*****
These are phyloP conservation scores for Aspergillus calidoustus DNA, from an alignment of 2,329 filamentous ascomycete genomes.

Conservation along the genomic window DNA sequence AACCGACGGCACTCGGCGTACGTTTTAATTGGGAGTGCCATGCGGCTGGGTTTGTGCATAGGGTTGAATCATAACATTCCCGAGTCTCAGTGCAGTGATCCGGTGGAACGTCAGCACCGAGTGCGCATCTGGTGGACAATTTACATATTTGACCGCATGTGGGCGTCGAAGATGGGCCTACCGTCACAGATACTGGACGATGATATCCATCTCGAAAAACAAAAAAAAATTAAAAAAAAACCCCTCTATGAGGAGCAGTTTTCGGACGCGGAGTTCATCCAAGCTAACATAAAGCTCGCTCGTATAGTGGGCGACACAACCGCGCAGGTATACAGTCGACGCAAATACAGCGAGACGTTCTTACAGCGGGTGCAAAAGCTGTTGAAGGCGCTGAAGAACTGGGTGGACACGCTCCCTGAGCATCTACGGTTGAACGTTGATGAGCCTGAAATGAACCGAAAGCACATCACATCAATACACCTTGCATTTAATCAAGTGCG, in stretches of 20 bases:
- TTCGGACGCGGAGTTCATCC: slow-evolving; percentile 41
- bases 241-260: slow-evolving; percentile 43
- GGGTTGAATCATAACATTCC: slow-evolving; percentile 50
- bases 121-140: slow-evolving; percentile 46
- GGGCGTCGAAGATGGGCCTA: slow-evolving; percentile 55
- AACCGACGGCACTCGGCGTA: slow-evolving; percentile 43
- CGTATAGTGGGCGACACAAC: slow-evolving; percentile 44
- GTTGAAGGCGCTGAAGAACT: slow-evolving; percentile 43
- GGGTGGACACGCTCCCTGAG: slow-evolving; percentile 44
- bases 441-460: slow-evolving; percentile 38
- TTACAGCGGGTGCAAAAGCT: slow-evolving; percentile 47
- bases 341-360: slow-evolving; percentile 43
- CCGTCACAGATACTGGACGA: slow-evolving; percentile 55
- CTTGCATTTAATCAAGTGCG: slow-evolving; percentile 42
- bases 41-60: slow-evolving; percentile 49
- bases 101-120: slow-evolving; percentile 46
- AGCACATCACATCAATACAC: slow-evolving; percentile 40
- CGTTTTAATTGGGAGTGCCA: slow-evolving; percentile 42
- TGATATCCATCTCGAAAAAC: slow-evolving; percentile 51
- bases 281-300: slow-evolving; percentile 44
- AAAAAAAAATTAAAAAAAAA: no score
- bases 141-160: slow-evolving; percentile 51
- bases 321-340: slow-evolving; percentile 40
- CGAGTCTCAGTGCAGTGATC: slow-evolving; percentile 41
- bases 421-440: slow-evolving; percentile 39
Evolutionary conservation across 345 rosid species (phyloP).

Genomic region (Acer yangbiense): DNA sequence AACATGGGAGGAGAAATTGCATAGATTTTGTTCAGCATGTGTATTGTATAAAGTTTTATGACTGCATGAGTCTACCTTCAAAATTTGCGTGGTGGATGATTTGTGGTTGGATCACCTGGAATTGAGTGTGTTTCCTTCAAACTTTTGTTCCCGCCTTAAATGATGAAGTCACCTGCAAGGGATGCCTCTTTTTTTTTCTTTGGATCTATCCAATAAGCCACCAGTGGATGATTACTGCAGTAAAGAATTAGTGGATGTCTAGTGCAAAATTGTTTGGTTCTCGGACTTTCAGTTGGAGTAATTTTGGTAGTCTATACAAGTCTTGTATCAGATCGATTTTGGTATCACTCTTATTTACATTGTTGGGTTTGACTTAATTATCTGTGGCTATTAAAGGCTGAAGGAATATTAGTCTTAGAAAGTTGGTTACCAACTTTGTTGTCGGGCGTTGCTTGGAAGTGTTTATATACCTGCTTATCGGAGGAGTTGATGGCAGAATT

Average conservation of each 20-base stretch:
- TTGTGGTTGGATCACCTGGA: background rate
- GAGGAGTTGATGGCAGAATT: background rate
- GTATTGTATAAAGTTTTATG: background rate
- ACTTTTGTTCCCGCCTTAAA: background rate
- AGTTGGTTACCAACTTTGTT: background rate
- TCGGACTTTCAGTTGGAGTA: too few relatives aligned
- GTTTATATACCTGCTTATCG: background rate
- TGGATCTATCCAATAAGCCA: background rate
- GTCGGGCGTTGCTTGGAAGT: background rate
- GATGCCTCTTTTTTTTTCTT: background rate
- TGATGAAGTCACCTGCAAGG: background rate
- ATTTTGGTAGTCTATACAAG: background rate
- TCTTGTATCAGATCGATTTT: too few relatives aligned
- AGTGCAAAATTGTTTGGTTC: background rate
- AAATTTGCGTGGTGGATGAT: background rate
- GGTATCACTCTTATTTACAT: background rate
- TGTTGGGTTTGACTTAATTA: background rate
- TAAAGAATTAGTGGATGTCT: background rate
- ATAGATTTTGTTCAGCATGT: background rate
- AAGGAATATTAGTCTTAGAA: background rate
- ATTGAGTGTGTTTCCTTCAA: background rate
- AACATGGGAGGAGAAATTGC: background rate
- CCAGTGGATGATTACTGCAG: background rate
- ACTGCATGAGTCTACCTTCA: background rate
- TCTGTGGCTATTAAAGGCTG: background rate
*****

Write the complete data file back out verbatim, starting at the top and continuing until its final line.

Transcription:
These are phyloP conservation scores for Aspergillus calidoustus DNA, from an alignment of 2,329 filamentous ascomycete genomes.

Conservation along the genomic window DNA sequence AACCGACGGCACTCGGCGTACGTTTTAATTGGGAGTGCCATGCGGCTGGGTTTGTGCATAGGGTTGAATCATAACATTCCCGAGTCTCAGTGCAGTGATCCGGTGGAACGTCAGCACCGAGTGCGCATCTGGTGGACAATTTACATATTTGACCGCATGTGGGCGTCGAAGATGGGCCTACCGTCACAGATACTGGACGATGATATCCATCTCGAAAAACAAAAAAAAATTAAAAAAAAACCCCTCTATGAGGAGCAGTTTTCGGACGCGGAGTTCATCCAAGCTAACATAAAGCTCGCTCGTATAGTGGGCGACACAACCGCGCAGGTATACAGTCGACGCAAATACAGCGAGACGTTCTTACAGCGGGTGCAAAAGCTGTTGAAGGCGCTGAAGAACTGGGTGGACACGCTCCCTGAGCATCTACGGTTGAACGTTGATGAGCCTGAAATGAACCGAAAGCACATCACATCAATACACCTTGCATTTAATCAAGTGCG, in stretches of 20 bases:
- TTCGGACGCGGAGTTCATCC: slow-evolving; percentile 41
- bases 241-260: slow-evolving; percentile 43
- GGGTTGAATCATAACATTCC: slow-evolving; percentile 50
- bases 121-140: slow-evolving; percentile 46
- GGGCGTCGAAGATGGGCCTA: slow-evolving; percentile 55
- AACCGACGGCACTCGGCGTA: slow-evolving; percentile 43
- CGTATAGTGGGCGACACAAC: slow-evolving; percentile 44
- GTTGAAGGCGCTGAAGAACT: slow-evolving; percentile 43
- GGGTGGACACGCTCCCTGAG: slow-evolving; percentile 44
- bases 441-460: slow-evolving; percentile 38
- TTACAGCGGGTGCAAAAGCT: slow-evolving; percentile 47
- bases 341-360: slow-evolving; percentile 43
- CCGTCACAGATACTGGACGA: slow-evolving; percentile 55
- CTTGCATTTAATCAAGTGCG: slow-evolving; percentile 42
- bases 41-60: slow-evolving; percentile 49
- bases 101-120: slow-evolving; percentile 46
- AGCACATCACATCAATACAC: slow-evolving; percentile 40
- CGTTTTAATTGGGAGTGCCA: slow-evolving; percentile 42
- TGATATCCATCTCGAAAAAC: slow-evolving; percentile 51
- bases 281-300: slow-evolving; percentile 44
- AAAAAAAAATTAAAAAAAAA: no score
- bases 141-160: slow-evolving; percentile 51
- bases 321-340: slow-evolving; percentile 40
- CGAGTCTCAGTGCAGTGATC: slow-evolving; percentile 41
- bases 421-440: slow-evolving; percentile 39
Evolutionary conservation across 345 rosid species (phyloP).

Genomic region (Acer yangbiense): DNA sequence AACATGGGAGGAGAAATTGCATAGATTTTGTTCAGCATGTGTATTGTATAAAGTTTTATGACTGCATGAGTCTACCTTCAAAATTTGCGTGGTGGATGATTTGTGGTTGGATCACCTGGAATTGAGTGTGTTTCCTTCAAACTTTTGTTCCCGCCTTAAATGATGAAGTCACCTGCAAGGGATGCCTCTTTTTTTTTCTTTGGATCTATCCAATAAGCCACCAGTGGATGATTACTGCAGTAAAGAATTAGTGGATGTCTAGTGCAAAATTGTTTGGTTCTCGGACTTTCAGTTGGAGTAATTTTGGTAGTCTATACAAGTCTTGTATCAGATCGATTTTGGTATCACTCTTATTTACATTGTTGGGTTTGACTTAATTATCTGTGGCTATTAAAGGCTGAAGGAATATTAGTCTTAGAAAGTTGGTTACCAACTTTGTTGTCGGGCGTTGCTTGGAAGTGTTTATATACCTGCTTATCGGAGGAGTTGATGGCAGAATT

Average conservation of each 20-base stretch:
- TTGTGGTTGGATCACCTGGA: background rate
- GAGGAGTTGATGGCAGAATT: background rate
- GTATTGTATAAAGTTTTATG: background rate
- ACTTTTGTTCCCGCCTTAAA: background rate
- AGTTGGTTACCAACTTTGTT: background rate
- TCGGACTTTCAGTTGGAGTA: too few relatives aligned
- GTTTATATACCTGCTTATCG: background rate
- TGGATCTATCCAATAAGCCA: background rate
- GTCGGGCGTTGCTTGGAAGT: background rate
- GATGCCTCTTTTTTTTTCTT: background rate
- TGATGAAGTCACCTGCAAGG: background rate
- ATTTTGGTAGTCTATACAAG: background rate
- TCTTGTATCAGATCGATTTT: too few relatives aligned
- AGTGCAAAATTGTTTGGTTC: background rate
- AAATTTGCGTGGTGGATGAT: background rate
- GGTATCACTCTTATTTACAT: background rate
- TGTTGGGTTTGACTTAATTA: background rate
- TAAAGAATTAGTGGATGTCT: background rate
- ATAGATTTTGTTCAGCATGT: background rate
- AAGGAATATTAGTCTTAGAA: background rate
- ATTGAGTGTGTTTCCTTCAA: background rate
- AACATGGGAGGAGAAATTGC: background rate
- CCAGTGGATGATTACTGCAG: background rate
- ACTGCATGAGTCTACCTTCA: background rate
- TCTGTGGCTATTAAAGGCTG: background rate